Main entrance

When Ernst Ziller, the German architect, was assigned the building of the Crown Prince's Palace, it was on condition that the building would neither be majestic nor modelled on other European Palaces. The building was to harmonize with the homes of the wealthy Greeks of that time and be representative of the ruling social class of the country. It appears that these guide-lines were laid down by George I.

Heraldic symbols  

The result is a three-storey neo-classical building with a plain symmetrical facade. The main part of the building is flanked by two wings which protrude slightly. On the second floor there is a row of double windows with spaces between them carved with heraldic symbols, representations of the four seasons, the letters K and (for the Greek spelling of Constantine and Sophia) as well as characters from Greek mythology. At the top of the building Ziller had statues placed. All sides of the building are unpretentious. The only protrusion is the porch with its ionic columns at the main entrance on Herod Atticus Road.

Ziller's floorplan
1909 Extension (today the Credntials' Lounge)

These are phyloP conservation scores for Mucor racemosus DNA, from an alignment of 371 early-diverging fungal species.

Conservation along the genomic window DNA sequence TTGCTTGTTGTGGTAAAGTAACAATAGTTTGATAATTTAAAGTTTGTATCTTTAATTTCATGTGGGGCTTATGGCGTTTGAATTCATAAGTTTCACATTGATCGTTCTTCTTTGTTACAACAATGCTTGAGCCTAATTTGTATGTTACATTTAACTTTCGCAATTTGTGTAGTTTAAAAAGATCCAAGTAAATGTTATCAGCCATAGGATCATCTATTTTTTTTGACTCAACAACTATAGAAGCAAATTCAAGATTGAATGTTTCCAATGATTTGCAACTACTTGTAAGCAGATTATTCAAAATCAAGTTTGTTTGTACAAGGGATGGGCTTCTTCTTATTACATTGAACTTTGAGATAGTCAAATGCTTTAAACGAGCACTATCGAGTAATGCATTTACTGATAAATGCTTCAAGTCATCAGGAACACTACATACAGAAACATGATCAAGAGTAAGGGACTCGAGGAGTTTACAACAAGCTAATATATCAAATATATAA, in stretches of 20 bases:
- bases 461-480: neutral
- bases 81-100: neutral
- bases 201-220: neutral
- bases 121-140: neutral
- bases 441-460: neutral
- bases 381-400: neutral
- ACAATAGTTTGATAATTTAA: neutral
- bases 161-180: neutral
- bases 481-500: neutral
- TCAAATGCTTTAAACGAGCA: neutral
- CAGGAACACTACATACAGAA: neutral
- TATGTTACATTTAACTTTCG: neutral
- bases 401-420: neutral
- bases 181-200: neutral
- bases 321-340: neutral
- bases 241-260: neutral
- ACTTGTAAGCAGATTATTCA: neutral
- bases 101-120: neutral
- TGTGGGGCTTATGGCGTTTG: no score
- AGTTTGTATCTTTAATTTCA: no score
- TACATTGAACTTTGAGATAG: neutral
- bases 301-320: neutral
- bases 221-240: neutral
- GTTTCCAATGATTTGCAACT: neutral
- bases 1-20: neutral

When designing the facade and the floor plan of the Crown Princes' Palace, Ziller was influenced by the work of his friend and fellow-architect, T. Hansen.





South view of the building

The modifications which have been made
to the building from the time of its construction up to the present day are not especially significant. One exception to this is the addition in 1909 of a ballroom (now the Credentials' Lounge) and the extension added to the rear wing (now the Reception Hall) at the beginning of the 1960's.

The floor plan presents some changes in relation to the original plans of the mansion which is only natural since the building is already a century old. The most important of these are the addition of a second staircase at the rear of the building, which allows communication between the floors without using the central staircase and the installation of a lift. The most significant exterior change is the creation of a second large marble staircase during the Presidency of Constantinos Tsatsos, which connects the building with the garden.